12/17/99 - Cold weather has arrived in earnest. The high yesterday was eight degrees Fahrenheit, and the low was minus nine over night. This morning's drive to work provided the pleasure of changing a flat tire in sub-zero temperatures. Fingers and lug nuts were at odds, and it did not help that I kicked several of the neatly piled nuts into a bank of snow. I was feeling pretty cold and blue, so I put on all my winter gear and settled into to do the job right. Soon, I was into my "Indy car pit stop" mode (we change a lot of flat tires up here!) Just as I was finishing, the only car that passed while I was working, stopped offering help and cheery words of support. As he drove off, I realized how lucky I was to change a flat with such good companionship; the still woods, early morning light greeting my breaths, and friendly neighbors with time to help. I drove the rest of the way patient for my destination, with a keen eye for the details that are so rewarding while driving the back roads. A series of wolf tracks put my brief cold encounter into perspective. I considered the past two nights nipping fiercely at wolf noses, curling their sleeps into tighter balls. To imagine a wolf waking and stretching in this bitter cold, with little notion of where the days successes and disappointments lay, made me feel pretty cushy sitting in a warm well running car, full of tools, a snack and warm clothes. I wonder if I can ever remember or understand what it means to wake and feel that way? OB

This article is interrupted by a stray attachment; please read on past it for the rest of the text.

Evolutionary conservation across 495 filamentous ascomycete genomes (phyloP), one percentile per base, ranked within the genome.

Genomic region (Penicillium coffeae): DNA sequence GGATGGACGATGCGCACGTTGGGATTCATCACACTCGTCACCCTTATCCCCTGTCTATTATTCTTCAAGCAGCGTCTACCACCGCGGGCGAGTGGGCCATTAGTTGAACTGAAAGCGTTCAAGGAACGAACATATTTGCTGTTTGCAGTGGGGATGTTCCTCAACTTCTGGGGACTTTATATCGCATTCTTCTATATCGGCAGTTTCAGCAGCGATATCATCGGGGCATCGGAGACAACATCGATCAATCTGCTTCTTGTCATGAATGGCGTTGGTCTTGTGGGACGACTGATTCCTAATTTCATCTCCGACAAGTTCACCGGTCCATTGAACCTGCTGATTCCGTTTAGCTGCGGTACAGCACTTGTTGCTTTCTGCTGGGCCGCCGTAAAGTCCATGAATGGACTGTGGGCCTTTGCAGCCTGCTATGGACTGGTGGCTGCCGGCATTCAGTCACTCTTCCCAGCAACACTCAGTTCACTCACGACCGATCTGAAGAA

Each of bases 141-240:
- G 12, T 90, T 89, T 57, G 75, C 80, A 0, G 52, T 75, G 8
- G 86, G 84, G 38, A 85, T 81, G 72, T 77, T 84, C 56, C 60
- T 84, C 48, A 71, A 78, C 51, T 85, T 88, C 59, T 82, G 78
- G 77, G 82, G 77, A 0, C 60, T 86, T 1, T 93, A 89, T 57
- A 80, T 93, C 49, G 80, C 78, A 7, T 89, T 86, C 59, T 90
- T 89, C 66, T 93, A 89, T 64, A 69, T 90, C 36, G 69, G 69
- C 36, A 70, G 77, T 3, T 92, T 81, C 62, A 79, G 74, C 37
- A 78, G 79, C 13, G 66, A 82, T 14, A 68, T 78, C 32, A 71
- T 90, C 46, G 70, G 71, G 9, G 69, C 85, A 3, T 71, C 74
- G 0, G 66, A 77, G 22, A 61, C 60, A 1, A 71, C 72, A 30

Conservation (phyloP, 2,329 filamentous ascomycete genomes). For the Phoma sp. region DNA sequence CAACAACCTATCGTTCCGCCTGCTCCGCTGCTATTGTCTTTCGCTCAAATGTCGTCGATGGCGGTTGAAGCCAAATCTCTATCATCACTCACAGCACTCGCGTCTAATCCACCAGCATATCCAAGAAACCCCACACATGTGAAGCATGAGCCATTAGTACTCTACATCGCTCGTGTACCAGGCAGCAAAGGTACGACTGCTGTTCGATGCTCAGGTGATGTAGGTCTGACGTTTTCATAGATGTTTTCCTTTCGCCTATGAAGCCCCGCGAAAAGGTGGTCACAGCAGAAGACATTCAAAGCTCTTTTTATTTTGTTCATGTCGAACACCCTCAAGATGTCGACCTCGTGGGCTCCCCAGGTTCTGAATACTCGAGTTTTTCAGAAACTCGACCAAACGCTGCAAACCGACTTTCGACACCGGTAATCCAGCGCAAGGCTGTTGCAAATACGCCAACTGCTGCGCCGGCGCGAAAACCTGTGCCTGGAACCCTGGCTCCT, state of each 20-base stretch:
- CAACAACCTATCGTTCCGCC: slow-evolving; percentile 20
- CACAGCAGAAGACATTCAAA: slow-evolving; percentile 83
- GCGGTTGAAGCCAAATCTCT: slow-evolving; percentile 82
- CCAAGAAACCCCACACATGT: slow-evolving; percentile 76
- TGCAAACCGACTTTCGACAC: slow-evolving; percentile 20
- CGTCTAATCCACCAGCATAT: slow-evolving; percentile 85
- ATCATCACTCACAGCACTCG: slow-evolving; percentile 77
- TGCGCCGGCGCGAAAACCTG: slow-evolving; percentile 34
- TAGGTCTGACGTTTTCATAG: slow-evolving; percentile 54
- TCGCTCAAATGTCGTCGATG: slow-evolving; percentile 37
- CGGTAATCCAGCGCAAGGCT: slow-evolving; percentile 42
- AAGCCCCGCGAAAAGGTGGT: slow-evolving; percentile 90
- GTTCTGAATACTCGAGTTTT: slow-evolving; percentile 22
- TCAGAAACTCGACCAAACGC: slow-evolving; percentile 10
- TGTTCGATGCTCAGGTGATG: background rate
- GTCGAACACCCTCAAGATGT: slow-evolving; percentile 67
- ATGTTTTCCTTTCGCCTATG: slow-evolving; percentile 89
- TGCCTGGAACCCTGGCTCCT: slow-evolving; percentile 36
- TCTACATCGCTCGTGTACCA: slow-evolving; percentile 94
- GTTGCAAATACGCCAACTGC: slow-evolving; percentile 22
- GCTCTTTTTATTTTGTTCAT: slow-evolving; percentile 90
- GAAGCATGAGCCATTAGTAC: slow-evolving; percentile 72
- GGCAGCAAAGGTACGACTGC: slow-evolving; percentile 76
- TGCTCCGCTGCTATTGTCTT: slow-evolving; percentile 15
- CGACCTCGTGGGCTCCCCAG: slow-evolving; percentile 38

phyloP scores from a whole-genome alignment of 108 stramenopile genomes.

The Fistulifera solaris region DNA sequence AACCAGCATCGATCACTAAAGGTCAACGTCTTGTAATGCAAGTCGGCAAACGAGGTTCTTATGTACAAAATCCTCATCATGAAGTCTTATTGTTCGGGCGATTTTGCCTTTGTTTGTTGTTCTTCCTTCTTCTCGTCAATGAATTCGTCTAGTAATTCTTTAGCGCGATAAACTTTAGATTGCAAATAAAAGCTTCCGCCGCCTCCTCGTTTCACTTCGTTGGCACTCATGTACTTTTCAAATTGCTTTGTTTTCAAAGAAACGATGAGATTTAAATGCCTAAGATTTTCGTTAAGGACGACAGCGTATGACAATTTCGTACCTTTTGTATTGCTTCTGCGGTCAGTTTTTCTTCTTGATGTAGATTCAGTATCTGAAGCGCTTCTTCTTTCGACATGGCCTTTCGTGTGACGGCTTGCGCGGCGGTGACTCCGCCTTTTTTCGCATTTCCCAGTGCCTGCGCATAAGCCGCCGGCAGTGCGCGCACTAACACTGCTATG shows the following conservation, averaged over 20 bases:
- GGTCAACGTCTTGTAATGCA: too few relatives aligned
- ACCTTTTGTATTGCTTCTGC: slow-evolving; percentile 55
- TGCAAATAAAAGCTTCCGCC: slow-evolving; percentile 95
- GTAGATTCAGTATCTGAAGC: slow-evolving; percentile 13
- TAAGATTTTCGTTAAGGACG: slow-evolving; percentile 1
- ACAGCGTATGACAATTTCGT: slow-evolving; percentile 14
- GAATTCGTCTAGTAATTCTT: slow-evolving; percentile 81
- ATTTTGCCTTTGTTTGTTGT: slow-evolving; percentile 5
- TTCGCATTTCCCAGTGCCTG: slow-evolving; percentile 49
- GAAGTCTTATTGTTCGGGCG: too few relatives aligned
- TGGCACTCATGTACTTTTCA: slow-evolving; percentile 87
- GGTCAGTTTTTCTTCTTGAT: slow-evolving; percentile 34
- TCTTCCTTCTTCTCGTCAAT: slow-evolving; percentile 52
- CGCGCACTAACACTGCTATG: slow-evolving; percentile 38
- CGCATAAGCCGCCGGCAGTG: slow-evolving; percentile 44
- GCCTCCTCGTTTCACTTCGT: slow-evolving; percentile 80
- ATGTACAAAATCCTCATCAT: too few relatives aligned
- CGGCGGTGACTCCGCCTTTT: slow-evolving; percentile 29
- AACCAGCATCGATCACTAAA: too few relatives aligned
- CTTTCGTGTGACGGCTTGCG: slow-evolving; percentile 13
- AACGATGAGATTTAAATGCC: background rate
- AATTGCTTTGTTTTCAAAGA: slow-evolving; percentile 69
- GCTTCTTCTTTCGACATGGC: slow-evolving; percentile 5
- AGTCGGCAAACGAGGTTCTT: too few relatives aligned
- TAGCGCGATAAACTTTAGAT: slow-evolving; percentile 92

12/15/99 - Last Sunday was a very special day. A day I will not soon forget or replicate. For the past week and a half, ice skating conditions in Cook County have been good to excellent. Skating in the BWCA is a special treat, and I have often imagined traveling great distances. Last Friday, dining at the East Bay Hotel and comparing skating stories of the past few days, I dreamed with a friend about the sheer joy and novelty of skating on Cherokee Lake. At the time, it felt like the type of idea that forever lingers in the "what if" category.